REP. JOSH GOTTHEIMER, a New Jersey Democrat, attacked the organization founded by Jamal Khashoggi on Monday as linked to Al Qaeda, echoing allegations that Saudi officials have leveled to muddy the waters around the state-sanctioned butchering of the Washington Post journalist. In a speech at Rutgers University, Gottheimer criticized the school for hosting Khashoggi’s organization for an event. “At another event, the same group hosted Democracy for the Arab World Now, DAWN, whose officials have connections to Al Qaeda and Hamas networks,” Gottheimer said. “Hamas sympathizers, or others with ties to other terrorist organizations involved in 9/11, have no place on college campuses. Associates of Palestinian Islamic jihad have no place on this college campus. I know we all believe that hate has no home here. It’s time we all practice what we preach.” During his speech, Gottheimer also claimed that at an earlier protest organized by the Working Families Party, somebody had shouted “Jew!” at him. A review of video of the event provided by the Working Families Party suggests that Gottheimer is either lying or appears to have misheard the protesters. The claims by Perry and Gottheimer that Omar and Khashoggi have links to terrorist organizations were offered without evidence, though both are likely referring to connections to the Council on American-Islamic Relations, or CAIR, a prominent advocacy group in Washington that is routinely criticized by Saudi Arabia and its allies for having ties to terror networks. Perry had previously introduced an amendment to Omar’s legislation punishing CAIR, and Khashoggi’s group has links to people with ties to CAIR. Nebulous terms like “networks” and “links” make it easy to claim connections between Middle East figures and terrorist groups while simultaneously draining these claims of meaning. That task was made easier in the wake of 9/11, when the FBI designated countless Islamic charities as potential fronts for financing terror groups, meaning that anybody connected with those charities in any way could then be said to have “links” to Al Qaeda. read the complete article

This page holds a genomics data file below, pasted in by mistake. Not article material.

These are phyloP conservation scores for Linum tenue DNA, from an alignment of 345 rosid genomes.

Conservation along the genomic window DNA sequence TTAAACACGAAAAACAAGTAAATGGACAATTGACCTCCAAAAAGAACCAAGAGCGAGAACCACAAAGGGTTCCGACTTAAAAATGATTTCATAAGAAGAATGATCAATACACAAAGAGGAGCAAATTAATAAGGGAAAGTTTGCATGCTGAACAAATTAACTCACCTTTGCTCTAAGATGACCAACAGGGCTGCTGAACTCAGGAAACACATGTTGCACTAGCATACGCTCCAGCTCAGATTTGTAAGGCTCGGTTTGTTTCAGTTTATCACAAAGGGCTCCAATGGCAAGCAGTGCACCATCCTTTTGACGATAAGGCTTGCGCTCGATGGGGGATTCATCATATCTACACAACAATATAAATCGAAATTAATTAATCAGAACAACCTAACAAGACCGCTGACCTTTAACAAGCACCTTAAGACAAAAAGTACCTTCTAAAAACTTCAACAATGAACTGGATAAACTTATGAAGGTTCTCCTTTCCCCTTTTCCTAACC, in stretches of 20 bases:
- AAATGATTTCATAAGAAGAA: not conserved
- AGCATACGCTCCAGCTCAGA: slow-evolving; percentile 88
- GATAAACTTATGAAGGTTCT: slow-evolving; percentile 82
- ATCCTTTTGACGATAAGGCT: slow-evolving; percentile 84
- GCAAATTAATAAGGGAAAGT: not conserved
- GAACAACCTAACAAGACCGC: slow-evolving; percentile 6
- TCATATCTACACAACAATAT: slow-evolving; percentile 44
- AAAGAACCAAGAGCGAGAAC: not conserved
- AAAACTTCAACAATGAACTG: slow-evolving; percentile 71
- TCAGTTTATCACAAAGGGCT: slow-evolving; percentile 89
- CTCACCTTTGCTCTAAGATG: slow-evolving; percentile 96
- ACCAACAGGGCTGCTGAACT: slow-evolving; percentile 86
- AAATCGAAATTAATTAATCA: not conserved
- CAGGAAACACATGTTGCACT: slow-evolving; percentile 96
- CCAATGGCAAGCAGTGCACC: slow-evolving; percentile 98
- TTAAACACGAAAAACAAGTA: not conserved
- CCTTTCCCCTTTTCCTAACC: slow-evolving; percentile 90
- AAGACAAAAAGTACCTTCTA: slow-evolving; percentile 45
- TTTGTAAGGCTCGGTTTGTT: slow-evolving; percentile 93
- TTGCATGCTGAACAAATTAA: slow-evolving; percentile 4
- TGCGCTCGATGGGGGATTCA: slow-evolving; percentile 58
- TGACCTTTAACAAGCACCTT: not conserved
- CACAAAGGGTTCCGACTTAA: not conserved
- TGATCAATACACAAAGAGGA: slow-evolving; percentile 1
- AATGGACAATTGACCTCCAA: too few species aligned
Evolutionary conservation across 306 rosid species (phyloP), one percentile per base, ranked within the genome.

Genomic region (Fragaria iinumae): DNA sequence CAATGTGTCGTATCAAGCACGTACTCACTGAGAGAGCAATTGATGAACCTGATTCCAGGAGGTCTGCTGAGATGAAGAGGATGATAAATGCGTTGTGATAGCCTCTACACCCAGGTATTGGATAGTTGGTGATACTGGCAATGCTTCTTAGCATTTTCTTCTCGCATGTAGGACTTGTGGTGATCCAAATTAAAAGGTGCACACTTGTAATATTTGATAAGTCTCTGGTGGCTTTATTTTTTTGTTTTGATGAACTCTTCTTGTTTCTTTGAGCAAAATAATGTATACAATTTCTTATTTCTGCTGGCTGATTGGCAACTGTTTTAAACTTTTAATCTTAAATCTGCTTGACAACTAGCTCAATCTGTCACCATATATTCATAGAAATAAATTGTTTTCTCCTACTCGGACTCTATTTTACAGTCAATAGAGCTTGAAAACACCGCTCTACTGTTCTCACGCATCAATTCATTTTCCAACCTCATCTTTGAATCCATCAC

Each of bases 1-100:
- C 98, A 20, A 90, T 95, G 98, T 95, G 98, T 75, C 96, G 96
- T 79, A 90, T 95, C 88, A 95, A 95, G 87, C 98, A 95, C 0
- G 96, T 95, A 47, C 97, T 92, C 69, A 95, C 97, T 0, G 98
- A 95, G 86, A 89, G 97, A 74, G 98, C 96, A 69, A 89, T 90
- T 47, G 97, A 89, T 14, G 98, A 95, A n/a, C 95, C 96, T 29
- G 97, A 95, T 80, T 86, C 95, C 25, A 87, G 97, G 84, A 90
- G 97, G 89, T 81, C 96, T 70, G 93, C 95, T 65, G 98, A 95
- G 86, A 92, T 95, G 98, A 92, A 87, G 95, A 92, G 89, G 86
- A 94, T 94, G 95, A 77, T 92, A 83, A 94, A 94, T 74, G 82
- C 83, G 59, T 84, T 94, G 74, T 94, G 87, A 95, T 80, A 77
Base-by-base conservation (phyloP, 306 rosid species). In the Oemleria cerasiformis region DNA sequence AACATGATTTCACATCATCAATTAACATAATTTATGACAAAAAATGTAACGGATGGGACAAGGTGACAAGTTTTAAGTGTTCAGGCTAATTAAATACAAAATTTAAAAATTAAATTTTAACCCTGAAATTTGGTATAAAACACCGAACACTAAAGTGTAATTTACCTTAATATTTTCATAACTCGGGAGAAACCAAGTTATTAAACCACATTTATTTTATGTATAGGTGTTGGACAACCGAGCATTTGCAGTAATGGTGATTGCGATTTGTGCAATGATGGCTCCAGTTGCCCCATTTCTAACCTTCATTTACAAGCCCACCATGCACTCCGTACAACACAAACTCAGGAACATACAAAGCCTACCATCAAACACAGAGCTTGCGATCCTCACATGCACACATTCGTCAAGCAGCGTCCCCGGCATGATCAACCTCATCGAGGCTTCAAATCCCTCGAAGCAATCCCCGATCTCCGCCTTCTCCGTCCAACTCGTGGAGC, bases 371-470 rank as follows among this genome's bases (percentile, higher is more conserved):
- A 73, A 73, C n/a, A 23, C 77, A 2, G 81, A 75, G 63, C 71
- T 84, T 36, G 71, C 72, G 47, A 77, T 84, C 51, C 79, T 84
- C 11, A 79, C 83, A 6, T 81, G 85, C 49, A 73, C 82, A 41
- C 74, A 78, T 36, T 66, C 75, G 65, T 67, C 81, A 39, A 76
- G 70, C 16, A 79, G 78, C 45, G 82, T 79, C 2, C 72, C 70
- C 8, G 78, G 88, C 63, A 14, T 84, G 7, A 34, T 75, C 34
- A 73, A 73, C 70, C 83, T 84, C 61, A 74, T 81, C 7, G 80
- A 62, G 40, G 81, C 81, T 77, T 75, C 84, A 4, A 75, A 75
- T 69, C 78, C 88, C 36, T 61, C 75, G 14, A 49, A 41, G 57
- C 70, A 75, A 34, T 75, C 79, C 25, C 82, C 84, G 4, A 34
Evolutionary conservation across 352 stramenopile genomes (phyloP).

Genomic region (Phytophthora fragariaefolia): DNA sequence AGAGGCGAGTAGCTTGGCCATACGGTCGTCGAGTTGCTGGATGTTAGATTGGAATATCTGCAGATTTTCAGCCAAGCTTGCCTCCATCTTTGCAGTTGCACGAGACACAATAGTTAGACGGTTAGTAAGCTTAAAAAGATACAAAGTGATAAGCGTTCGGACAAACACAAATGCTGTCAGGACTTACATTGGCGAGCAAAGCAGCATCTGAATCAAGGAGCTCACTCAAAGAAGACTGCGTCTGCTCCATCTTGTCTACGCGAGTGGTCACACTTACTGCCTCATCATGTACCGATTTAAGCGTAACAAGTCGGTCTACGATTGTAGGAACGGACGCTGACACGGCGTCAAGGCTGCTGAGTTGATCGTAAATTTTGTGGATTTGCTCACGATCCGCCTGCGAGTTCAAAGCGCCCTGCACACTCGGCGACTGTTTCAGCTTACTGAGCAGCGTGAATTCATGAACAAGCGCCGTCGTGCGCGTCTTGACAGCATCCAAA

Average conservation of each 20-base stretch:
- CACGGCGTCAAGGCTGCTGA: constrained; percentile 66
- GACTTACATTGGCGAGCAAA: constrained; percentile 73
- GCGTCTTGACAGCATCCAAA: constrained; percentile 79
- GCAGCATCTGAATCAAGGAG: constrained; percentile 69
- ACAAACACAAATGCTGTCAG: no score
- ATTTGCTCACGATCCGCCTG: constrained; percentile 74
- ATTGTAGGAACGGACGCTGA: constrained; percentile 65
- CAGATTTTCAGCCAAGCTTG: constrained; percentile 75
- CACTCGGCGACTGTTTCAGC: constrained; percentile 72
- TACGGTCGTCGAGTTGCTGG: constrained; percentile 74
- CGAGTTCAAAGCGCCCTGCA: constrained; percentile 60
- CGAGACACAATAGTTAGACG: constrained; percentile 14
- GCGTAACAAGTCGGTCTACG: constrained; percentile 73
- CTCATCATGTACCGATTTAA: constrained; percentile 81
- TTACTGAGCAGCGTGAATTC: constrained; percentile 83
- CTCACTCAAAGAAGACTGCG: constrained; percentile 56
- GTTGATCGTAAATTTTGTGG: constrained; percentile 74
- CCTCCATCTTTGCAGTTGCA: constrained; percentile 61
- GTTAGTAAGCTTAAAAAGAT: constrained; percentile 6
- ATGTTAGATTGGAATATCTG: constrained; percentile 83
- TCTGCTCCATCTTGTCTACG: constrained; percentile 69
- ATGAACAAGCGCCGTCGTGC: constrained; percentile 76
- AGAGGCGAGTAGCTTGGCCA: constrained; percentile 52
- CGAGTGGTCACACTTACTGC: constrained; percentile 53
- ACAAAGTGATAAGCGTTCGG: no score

17 Dec 2021

Guantanamo Hasn't Made Us Safer